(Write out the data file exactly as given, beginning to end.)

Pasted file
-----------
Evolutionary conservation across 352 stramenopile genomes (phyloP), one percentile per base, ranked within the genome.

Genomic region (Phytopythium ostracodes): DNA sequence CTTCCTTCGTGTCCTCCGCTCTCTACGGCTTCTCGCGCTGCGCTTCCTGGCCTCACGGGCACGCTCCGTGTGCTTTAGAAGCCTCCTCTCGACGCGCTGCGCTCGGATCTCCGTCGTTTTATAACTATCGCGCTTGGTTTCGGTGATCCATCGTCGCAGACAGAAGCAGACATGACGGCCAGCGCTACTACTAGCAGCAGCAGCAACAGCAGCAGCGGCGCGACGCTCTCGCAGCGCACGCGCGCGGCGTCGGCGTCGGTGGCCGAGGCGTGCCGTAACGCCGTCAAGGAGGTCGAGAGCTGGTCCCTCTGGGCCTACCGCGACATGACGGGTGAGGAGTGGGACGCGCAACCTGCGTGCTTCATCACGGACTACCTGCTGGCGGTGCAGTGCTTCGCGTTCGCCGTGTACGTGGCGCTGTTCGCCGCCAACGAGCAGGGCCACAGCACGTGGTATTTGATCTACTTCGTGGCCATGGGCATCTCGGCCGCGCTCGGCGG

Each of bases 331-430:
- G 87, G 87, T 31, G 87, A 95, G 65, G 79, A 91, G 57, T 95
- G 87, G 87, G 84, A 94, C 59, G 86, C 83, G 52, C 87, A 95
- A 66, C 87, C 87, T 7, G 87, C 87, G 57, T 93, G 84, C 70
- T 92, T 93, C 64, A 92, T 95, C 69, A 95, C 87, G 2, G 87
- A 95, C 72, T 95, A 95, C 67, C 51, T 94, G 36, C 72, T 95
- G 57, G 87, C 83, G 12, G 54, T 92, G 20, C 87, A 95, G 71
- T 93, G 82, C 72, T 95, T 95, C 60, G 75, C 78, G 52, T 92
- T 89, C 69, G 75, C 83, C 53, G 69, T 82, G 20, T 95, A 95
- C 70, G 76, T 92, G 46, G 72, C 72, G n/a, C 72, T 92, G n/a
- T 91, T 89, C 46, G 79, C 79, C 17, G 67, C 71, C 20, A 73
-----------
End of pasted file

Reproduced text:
Evolutionary conservation across 352 stramenopile genomes (phyloP), one percentile per base, ranked within the genome.

Genomic region (Phytopythium ostracodes): DNA sequence CTTCCTTCGTGTCCTCCGCTCTCTACGGCTTCTCGCGCTGCGCTTCCTGGCCTCACGGGCACGCTCCGTGTGCTTTAGAAGCCTCCTCTCGACGCGCTGCGCTCGGATCTCCGTCGTTTTATAACTATCGCGCTTGGTTTCGGTGATCCATCGTCGCAGACAGAAGCAGACATGACGGCCAGCGCTACTACTAGCAGCAGCAGCAACAGCAGCAGCGGCGCGACGCTCTCGCAGCGCACGCGCGCGGCGTCGGCGTCGGTGGCCGAGGCGTGCCGTAACGCCGTCAAGGAGGTCGAGAGCTGGTCCCTCTGGGCCTACCGCGACATGACGGGTGAGGAGTGGGACGCGCAACCTGCGTGCTTCATCACGGACTACCTGCTGGCGGTGCAGTGCTTCGCGTTCGCCGTGTACGTGGCGCTGTTCGCCGCCAACGAGCAGGGCCACAGCACGTGGTATTTGATCTACTTCGTGGCCATGGGCATCTCGGCCGCGCTCGGCGG

Each of bases 331-430:
- G 87, G 87, T 31, G 87, A 95, G 65, G 79, A 91, G 57, T 95
- G 87, G 87, G 84, A 94, C 59, G 86, C 83, G 52, C 87, A 95
- A 66, C 87, C 87, T 7, G 87, C 87, G 57, T 93, G 84, C 70
- T 92, T 93, C 64, A 92, T 95, C 69, A 95, C 87, G 2, G 87
- A 95, C 72, T 95, A 95, C 67, C 51, T 94, G 36, C 72, T 95
- G 57, G 87, C 83, G 12, G 54, T 92, G 20, C 87, A 95, G 71
- T 93, G 82, C 72, T 95, T 95, C 60, G 75, C 78, G 52, T 92
- T 89, C 69, G 75, C 83, C 53, G 69, T 82, G 20, T 95, A 95
- C 70, G 76, T 92, G 46, G 72, C 72, G n/a, C 72, T 92, G n/a
- T 91, T 89, C 46, G 79, C 79, C 17, G 67, C 71, C 20, A 73